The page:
Over the last couple of weeks, since I moved this blog from its home at WordPress.com to it’s own domain, I’ve been experimenting with various different advertising platforms on this site – mainly just to get a sense of how each of them worked. Over the course of my tests, I’ve found that as a blog publisher, there are five main categories of ‘blogvertising’ you can employ, should you choose to include it on your site.
Of course the biggest of the bunch is Google’s AdSense program – which inserts contextual ads into your site. Yahoo also offers a similar platform through its Yahoo Publisher program. Microsoft is in the midst of rolling out their own alternative too. Both AdSense and Y!Publisher use their search platform to generate appropriate ads based on keywords their spiders find in the content of your page.
These two platforms are easily the most customizable of all the advertising options, as they allow you to choose the size and look of all your ads. They also have the largest network of paying advertisers, so you’ll hopefully see some revenue dribble in fairly quickly from them. Don’t expect to make millions quickly however, I made little more than the cost of a cup of coffee off of the ads on this site for the short time I had them up.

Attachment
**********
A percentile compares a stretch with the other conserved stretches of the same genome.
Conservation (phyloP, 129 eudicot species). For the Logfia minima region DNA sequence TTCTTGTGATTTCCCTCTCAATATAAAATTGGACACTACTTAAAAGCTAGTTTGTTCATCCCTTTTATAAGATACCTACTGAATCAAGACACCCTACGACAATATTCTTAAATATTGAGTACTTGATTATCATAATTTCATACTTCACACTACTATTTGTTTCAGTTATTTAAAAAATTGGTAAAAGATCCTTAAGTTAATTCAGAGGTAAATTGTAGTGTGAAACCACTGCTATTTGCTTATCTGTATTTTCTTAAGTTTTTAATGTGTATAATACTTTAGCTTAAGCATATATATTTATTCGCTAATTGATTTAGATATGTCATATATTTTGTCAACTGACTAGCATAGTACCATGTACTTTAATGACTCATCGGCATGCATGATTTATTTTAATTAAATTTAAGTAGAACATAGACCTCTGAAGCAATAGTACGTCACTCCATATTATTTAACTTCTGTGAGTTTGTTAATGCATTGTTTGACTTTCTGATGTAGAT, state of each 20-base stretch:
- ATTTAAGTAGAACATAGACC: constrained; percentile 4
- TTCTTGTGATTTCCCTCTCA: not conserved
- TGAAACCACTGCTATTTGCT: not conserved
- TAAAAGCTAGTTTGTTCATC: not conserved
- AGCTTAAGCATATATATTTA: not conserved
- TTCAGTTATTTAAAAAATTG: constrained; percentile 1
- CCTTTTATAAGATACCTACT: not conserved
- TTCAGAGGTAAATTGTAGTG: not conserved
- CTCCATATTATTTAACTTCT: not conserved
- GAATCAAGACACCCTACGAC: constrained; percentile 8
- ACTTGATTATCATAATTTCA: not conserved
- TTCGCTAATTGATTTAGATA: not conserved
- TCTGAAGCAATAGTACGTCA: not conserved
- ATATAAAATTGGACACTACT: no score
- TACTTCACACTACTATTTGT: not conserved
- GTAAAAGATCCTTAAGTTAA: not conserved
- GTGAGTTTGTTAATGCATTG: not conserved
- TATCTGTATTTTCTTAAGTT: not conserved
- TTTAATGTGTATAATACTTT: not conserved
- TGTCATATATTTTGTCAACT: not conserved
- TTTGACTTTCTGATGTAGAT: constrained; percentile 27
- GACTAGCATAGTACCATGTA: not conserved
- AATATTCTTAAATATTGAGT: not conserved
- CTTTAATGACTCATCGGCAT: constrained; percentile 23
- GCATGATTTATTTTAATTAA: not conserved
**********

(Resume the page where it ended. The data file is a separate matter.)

The downside with contextual ads is you have little control over who’s advertising on your site, and you could very easily have competitors’ advertising on your homepage (especially if they’re after the same keywords you frequently publish about).
Adbrite is another program (Adbrite was started by Philip “pud” Kaplan, who also ran the notorious Web-gossip site F***edCompany.com) I looked at, but most of the links coming through their system seemed to be online gambling and other shady sites. I suppose they could be fairly lucrative, but you’d have to ask yourself if you were willing to have those ads on your site.
If you are looking to sell more targeted advertising on your site, and not rely on Yahoo or Google’s spiders to generate your ads, there are several large blog networks that leverage their collective mass to sell ads to large corporate advertisers. Federated Media, which was started by John Battelle, is by far the biggest of the networks and includes popular blogs like BoingBoing, BuzzMachine, GigaOM and TechCrunch. Blogads is another network out there but it focuses mainly on political blogs.
Unfortunately, most of these blog networks require you to have a major ‘net presence – that is, tens of thousands of daily visitors and impressions – before they’ll even consider you to be part of the network. Until you’re really huge, this option will likely be out of reach for most bloggers.
These are essentially lead generation programs. You generate the leads, the companies pay you a fee. The easiest way to get started is to check with your web hosting company, in all likelihood they offer some sort of referral system or affiliate program. Usually, these programs pay anywhere from $10-50 per qualified referral you send from your site. Usually all this involves is placing an ad or link with a custom URL or referral code somewhere on your blog. It’s pretty simple really; if anyone signs up and they’ve come through your link, you get paid.